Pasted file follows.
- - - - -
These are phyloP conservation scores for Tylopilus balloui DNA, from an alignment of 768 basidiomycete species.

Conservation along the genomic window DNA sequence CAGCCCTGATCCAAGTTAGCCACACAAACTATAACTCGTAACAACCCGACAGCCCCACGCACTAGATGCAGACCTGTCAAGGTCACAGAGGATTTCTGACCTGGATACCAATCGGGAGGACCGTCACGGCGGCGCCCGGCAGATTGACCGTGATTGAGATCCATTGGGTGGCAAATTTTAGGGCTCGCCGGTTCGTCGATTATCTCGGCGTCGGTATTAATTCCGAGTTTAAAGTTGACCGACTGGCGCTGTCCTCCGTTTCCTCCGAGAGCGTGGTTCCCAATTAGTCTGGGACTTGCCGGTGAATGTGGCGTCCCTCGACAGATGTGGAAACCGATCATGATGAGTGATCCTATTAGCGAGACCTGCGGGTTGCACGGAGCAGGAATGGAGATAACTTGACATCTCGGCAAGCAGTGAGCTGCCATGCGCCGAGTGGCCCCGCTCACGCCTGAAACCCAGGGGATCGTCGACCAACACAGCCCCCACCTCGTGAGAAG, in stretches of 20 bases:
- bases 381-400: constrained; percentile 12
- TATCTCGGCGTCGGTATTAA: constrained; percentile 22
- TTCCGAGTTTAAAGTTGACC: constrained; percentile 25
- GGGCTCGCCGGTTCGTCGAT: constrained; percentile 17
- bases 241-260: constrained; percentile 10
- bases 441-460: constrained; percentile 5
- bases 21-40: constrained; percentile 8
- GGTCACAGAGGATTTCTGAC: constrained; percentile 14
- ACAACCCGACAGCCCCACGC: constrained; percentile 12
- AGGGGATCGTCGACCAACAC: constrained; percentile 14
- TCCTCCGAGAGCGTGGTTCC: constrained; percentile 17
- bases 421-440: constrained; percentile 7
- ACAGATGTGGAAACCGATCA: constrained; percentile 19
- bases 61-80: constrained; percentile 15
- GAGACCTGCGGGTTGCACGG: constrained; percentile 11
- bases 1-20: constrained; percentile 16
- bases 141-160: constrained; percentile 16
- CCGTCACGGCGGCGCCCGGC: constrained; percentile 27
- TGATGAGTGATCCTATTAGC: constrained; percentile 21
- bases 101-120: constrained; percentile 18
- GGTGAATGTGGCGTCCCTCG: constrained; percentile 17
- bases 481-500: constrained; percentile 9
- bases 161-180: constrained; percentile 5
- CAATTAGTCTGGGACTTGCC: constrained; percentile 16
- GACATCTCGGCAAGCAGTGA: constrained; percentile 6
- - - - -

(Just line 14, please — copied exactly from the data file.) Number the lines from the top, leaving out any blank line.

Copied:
- bases 421-440: constrained; percentile 7